A German documentary released earlier this month sheds light on the deep-rooted culture of doping and corruption in Olympic Weightlifting that goes right to the top of the sports governing body.
Chief among its allegations are claims that clean urine samples can be bought from
international testers for £150 and that top-level lifters are rarely subject to frequent tests.
But perhaps the biggest target of broadcasters ARD is the financial dealings by the IWF’s long-serving Hungarian president Tamas Ajan.
They suggest at least £3.8 million of the sport’s funding from the International Olympic Committee has been transferred into Swiss bank accounts controlled by the 80-year-old.
Ajan, who also serves as a council member for WADA, has been at the forefront of the IWF for nearly 50 years, serving as the governing body’s secretary general from 1975 to 2000 and as its president since then.
The smoke and mirrors seen amongst the top ranks of the federation has been described as “more brazen” than some of the corrupt activities by FIFA officials over the last decade. Evidence over doping concerns, meanwhile, includes a secretly-recorded video shows Thailand’s Siripuch Gulnoi, who was promoted to Olympic bronze in 2012 because of a doping disqualification, admitting to using steroids.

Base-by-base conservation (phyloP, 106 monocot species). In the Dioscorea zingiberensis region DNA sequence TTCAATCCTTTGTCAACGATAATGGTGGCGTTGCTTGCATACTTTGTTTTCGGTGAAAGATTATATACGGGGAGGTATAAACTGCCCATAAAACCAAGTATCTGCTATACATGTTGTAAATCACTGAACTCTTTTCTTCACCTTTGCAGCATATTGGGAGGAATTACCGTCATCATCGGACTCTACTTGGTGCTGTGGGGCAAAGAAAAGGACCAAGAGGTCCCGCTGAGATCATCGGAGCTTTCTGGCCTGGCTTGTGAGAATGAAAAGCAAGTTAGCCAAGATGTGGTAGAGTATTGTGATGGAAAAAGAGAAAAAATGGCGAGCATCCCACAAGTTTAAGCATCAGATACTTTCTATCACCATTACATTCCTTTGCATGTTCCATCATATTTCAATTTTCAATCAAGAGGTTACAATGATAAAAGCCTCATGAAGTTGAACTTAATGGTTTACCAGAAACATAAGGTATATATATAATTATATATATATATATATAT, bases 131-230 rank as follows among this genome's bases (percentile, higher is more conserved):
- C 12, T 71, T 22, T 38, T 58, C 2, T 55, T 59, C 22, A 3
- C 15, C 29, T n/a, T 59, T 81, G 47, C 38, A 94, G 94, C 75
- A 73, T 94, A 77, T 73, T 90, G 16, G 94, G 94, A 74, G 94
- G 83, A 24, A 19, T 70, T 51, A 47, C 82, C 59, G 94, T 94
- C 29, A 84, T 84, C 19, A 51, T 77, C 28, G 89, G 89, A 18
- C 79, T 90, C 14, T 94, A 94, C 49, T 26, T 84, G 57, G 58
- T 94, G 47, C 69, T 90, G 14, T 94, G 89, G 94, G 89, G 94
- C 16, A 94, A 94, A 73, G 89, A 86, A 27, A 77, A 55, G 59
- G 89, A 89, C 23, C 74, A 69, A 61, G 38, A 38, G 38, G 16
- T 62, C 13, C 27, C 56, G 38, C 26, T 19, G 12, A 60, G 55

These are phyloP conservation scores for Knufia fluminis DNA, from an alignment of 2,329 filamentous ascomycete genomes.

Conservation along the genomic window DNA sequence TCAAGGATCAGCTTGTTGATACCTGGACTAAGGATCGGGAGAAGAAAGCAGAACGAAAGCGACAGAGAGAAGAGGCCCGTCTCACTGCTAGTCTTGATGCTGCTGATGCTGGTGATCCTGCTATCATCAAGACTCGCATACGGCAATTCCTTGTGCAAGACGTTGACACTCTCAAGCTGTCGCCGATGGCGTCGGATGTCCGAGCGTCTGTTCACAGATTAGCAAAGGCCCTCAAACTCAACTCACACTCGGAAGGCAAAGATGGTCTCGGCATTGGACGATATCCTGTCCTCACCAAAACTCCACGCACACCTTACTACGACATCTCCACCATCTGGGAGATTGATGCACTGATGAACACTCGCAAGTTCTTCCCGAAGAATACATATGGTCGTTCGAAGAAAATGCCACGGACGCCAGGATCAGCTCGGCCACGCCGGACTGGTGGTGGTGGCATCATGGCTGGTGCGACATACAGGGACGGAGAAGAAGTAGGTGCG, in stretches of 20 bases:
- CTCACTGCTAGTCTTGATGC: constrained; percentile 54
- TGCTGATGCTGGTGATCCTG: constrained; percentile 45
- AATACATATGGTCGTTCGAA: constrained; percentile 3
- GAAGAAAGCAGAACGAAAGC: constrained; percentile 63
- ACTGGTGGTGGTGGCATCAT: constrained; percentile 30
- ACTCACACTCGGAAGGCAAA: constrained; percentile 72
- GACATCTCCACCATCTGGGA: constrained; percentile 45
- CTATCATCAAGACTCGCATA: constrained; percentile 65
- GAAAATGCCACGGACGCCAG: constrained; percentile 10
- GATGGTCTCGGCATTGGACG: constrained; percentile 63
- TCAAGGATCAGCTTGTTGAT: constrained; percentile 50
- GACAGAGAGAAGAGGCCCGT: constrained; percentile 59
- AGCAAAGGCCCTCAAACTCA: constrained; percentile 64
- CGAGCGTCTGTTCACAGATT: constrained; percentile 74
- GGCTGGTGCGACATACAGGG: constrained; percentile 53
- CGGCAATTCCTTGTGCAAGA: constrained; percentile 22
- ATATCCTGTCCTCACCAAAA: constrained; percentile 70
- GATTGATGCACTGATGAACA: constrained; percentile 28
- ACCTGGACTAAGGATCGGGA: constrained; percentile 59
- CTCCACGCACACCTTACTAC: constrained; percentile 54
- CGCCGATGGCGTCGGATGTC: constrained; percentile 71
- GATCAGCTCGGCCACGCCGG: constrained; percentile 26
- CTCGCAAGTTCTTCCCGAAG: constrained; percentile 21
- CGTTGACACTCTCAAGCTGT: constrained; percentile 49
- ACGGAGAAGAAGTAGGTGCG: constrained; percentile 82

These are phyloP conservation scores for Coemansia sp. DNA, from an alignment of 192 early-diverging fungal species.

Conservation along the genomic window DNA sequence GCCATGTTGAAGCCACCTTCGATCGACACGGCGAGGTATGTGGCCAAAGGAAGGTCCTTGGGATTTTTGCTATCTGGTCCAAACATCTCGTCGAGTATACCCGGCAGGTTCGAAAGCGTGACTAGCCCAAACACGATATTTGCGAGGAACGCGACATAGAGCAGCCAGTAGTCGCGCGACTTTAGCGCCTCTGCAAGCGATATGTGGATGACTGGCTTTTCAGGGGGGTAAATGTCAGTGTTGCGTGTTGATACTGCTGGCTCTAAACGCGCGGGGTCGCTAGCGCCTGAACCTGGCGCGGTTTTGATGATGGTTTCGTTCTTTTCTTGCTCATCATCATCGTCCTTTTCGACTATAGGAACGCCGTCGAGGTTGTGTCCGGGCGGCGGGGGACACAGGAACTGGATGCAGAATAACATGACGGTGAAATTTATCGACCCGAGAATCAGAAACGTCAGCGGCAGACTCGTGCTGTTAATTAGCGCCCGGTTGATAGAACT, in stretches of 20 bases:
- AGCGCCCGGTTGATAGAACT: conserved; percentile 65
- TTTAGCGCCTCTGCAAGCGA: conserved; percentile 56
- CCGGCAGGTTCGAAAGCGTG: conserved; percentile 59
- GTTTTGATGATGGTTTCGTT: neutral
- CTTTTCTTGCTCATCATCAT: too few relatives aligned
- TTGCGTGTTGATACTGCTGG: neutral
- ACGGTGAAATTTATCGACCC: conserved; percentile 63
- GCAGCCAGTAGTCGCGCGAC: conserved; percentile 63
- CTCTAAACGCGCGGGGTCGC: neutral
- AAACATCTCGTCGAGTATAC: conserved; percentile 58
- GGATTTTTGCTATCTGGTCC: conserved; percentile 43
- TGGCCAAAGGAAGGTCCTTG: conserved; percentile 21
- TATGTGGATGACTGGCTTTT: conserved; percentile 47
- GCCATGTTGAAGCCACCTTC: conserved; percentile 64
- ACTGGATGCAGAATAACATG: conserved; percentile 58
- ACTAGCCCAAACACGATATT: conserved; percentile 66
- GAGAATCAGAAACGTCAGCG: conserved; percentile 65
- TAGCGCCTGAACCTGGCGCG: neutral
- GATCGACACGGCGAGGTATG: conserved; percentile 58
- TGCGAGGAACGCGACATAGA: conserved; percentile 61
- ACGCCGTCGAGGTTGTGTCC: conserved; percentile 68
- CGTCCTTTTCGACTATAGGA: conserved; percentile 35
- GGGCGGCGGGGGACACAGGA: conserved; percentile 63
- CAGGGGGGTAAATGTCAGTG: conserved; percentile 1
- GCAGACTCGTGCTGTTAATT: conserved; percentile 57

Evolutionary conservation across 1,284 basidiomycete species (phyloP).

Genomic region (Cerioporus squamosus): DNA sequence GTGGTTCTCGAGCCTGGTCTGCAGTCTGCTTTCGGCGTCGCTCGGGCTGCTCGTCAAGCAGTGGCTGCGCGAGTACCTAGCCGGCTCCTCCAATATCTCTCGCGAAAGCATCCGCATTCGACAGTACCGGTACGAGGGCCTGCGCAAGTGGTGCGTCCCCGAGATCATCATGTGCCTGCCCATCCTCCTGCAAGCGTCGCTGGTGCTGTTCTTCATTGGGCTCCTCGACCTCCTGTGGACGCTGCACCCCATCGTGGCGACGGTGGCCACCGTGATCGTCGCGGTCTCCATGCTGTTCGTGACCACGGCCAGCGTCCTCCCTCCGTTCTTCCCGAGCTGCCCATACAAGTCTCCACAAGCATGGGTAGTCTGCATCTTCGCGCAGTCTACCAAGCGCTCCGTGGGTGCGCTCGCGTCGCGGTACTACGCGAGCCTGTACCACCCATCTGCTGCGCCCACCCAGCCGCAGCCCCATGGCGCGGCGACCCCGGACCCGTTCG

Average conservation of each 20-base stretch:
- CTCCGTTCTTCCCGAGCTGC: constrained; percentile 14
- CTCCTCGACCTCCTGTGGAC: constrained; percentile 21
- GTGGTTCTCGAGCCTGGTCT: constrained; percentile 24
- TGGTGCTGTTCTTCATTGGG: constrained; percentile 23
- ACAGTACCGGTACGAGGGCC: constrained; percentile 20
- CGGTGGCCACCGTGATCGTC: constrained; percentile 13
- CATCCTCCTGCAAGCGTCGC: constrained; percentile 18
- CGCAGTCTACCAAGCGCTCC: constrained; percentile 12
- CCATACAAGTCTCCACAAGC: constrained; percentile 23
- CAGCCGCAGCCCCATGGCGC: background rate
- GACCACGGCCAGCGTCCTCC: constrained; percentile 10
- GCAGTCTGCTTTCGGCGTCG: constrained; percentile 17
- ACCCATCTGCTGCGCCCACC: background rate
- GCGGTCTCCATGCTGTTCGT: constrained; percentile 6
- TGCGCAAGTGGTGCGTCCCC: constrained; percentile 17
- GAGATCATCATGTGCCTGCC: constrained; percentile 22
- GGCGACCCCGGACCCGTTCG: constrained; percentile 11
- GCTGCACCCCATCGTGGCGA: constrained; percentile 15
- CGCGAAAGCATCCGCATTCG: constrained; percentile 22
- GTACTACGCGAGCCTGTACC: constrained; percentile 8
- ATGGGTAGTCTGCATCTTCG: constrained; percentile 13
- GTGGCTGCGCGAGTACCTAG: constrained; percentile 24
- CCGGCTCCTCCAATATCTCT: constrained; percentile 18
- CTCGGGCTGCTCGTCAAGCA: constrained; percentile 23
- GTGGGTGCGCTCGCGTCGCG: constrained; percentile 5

Gulnoi also claims that drug use is rife among Thai lifters, saying some junior national athletes start doping from the age of 13. And the president of the German Weightlifting Federation, Christian Baumgartner, told ARD: “Ajan stands for a system that has established doping in weightlifting over decades and that has
gone off the rails for decades.”
In response to the documentary, the IWF said in a statement: "Amid a number of apparent falsehoods, unsubstantiated allegations and disproven rumours dating back to as far as 2008, there does seem to be some fresh information included in the programme which may be of use to the IWF's efforts to promote clean weightlifting and protect clean sport.”